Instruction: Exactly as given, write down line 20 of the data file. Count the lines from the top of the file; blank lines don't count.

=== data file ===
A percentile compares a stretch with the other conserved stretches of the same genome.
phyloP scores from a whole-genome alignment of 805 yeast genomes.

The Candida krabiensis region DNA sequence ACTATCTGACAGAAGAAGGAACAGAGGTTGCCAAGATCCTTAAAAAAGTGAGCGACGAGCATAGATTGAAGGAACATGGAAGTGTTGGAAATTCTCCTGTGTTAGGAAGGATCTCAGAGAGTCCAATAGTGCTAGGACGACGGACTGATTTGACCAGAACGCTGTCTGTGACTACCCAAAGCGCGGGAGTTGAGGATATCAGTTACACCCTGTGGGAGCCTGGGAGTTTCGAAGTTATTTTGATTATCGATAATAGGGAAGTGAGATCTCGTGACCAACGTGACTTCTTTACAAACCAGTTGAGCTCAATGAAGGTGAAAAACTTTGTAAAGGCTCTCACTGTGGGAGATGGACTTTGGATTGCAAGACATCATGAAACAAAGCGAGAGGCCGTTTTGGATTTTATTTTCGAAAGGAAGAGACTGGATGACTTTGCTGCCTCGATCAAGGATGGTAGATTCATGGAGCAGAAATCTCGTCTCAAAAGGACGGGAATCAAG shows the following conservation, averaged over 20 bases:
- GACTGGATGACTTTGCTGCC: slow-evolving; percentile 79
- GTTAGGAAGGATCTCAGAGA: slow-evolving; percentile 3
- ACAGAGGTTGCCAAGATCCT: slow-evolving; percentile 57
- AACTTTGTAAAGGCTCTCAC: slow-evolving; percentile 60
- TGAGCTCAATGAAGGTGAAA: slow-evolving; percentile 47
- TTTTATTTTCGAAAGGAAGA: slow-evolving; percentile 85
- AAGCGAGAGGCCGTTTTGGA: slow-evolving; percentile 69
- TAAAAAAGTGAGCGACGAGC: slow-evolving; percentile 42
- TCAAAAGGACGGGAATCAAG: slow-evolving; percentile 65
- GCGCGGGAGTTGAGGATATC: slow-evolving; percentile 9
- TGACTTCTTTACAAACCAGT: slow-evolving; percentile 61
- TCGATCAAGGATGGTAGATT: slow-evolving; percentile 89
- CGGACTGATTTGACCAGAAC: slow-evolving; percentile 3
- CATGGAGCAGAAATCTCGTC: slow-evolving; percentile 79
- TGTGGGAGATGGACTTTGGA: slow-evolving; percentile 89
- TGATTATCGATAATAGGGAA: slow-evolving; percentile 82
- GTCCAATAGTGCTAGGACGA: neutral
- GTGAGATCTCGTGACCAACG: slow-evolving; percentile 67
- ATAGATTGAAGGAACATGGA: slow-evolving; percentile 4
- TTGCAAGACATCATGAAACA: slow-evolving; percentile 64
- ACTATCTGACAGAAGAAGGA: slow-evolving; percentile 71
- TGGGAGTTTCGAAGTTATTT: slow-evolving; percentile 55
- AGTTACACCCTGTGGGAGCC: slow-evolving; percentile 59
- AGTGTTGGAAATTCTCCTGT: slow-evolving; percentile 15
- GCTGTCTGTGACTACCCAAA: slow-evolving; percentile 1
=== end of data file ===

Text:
- GTCCAATAGTGCTAGGACGA: neutral